- The Elvis effect. An effective behavioural change campaign relies on three factors: social influence, social norms and vivid examples. As far back as 1956 the world was facing the threat of polio and had the similar challenge we have now of vaccine hesitancy. It was thanks to social-proofing that vaccination uptake increased, with celebrities such as Elvis Presley having his vaccine live on TV. This inspired reluctant American teens to get inoculated, which resulted in the upward trend of vaccination numbers.
Crymble said the UK and US have already begun to enlist key public figures to endorse the Covid-19 vaccine. “Once the rollout begins, social media posts from our front-line health-care workers getting vaccinated will help increase buy-in and build public confidence,” said Crymble.
This messenger effect is a core component to encouraging vaccine adoption, she said, adding that “we are heavily influenced by who communicates to us, so a range of messengers — doctors, government officials, family, friends, influencers, business leaders — across a range of communication channels is important”.
Based on this, Crymble proposes some ideas that can be adopted to increase “mass uptake” and these include:
- The “limited edition” of health-care. Without question we want enough vaccines, and we want them as soon as possible. But we can use the interim shortage to our behavioural benefit. People place more value on what’s in demand and there is huge power in scarcity. Positioning the vaccine as a scarce resource is one way to motivate people to get vaccinated. Once we know more about the rollout plans we can create some sort of waiting list. This becomes a way to get people invested in getting vaccinated and serves as a pre-commitment mechanism whereby people won’t want to lose their place in line — driving more urgency.
- Always add fun. Gamification helps make tasks more fun, which drives uptake. Game-based features through digital apps, WhatsApp channels or USSD platforms can serve as both a source of awareness to educate, as well as encourage engagement through built-in quizzes or media. We should develop dynamic, digital vaccine counters that can be displayed across TV, websites and digital billboards. The effect of a count up to reach a target — or even a countdown showing how many people are still needed to reach the 40-million mark — will help encourage people to participate. Inter-provincial challenges or company competitions with leader boards are other interactive approaches to both normalise and promote mass vaccination.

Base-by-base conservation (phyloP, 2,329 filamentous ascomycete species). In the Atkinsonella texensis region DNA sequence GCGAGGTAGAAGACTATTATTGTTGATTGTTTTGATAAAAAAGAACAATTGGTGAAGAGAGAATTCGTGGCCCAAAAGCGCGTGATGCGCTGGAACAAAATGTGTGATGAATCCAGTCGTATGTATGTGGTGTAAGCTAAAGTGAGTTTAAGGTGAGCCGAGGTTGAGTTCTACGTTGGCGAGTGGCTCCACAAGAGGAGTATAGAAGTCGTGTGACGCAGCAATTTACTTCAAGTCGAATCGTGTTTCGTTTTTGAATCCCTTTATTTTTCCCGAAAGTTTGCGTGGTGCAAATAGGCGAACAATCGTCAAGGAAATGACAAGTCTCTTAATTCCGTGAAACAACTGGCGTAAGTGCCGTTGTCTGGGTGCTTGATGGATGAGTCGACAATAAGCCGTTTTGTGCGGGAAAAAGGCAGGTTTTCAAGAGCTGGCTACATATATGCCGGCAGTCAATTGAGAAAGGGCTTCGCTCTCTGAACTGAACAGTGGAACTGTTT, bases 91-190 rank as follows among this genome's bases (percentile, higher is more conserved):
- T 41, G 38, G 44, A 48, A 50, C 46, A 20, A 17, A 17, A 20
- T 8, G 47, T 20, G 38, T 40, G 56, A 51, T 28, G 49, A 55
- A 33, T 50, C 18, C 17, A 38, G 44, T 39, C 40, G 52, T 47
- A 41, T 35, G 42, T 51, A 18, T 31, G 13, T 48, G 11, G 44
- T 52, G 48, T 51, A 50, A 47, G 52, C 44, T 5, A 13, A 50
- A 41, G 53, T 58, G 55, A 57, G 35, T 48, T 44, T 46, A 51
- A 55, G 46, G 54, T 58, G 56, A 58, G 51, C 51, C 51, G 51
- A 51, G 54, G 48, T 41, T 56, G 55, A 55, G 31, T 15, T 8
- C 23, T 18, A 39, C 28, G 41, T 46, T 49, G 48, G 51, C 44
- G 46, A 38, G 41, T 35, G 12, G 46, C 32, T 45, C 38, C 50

- Everyone loves an incentive. Linked to the previous point on fun, incentives and memorabilia have their own part to play in vaccine persuasion — but adding incentives needs to be done cautiously. Research has shown that offering financial rewards to vaccine fence-sitters can have an adverse effect: people trust them less. Incentives can be intrinsic (making it easy for people to share online that they got the vaccine for social kudos); or extrinsic (such as automatic Discovery Vitality points for getting the vaccine).
Crymble said another idea gaining traction internationally is to gift those who get the vaccine with a branded memento as a piece of Covid-19 history. As an example, she added that a UK-based brewery called BrewDog is offering a special commemorative beer with quirky labels to make them a desired collectable.
In conclusion, Crymble said: “Getting the vaccine to South Africa is just half the battle — we now have to gently push people to take it. In addition to actively fighting vaccine myths, fake news and misinformation, it’s time to work towards changing our national vaccine narrative to encourage mass uptake. Using insights and nudges from the behavioural science toolkit is an effective way to achieve this”.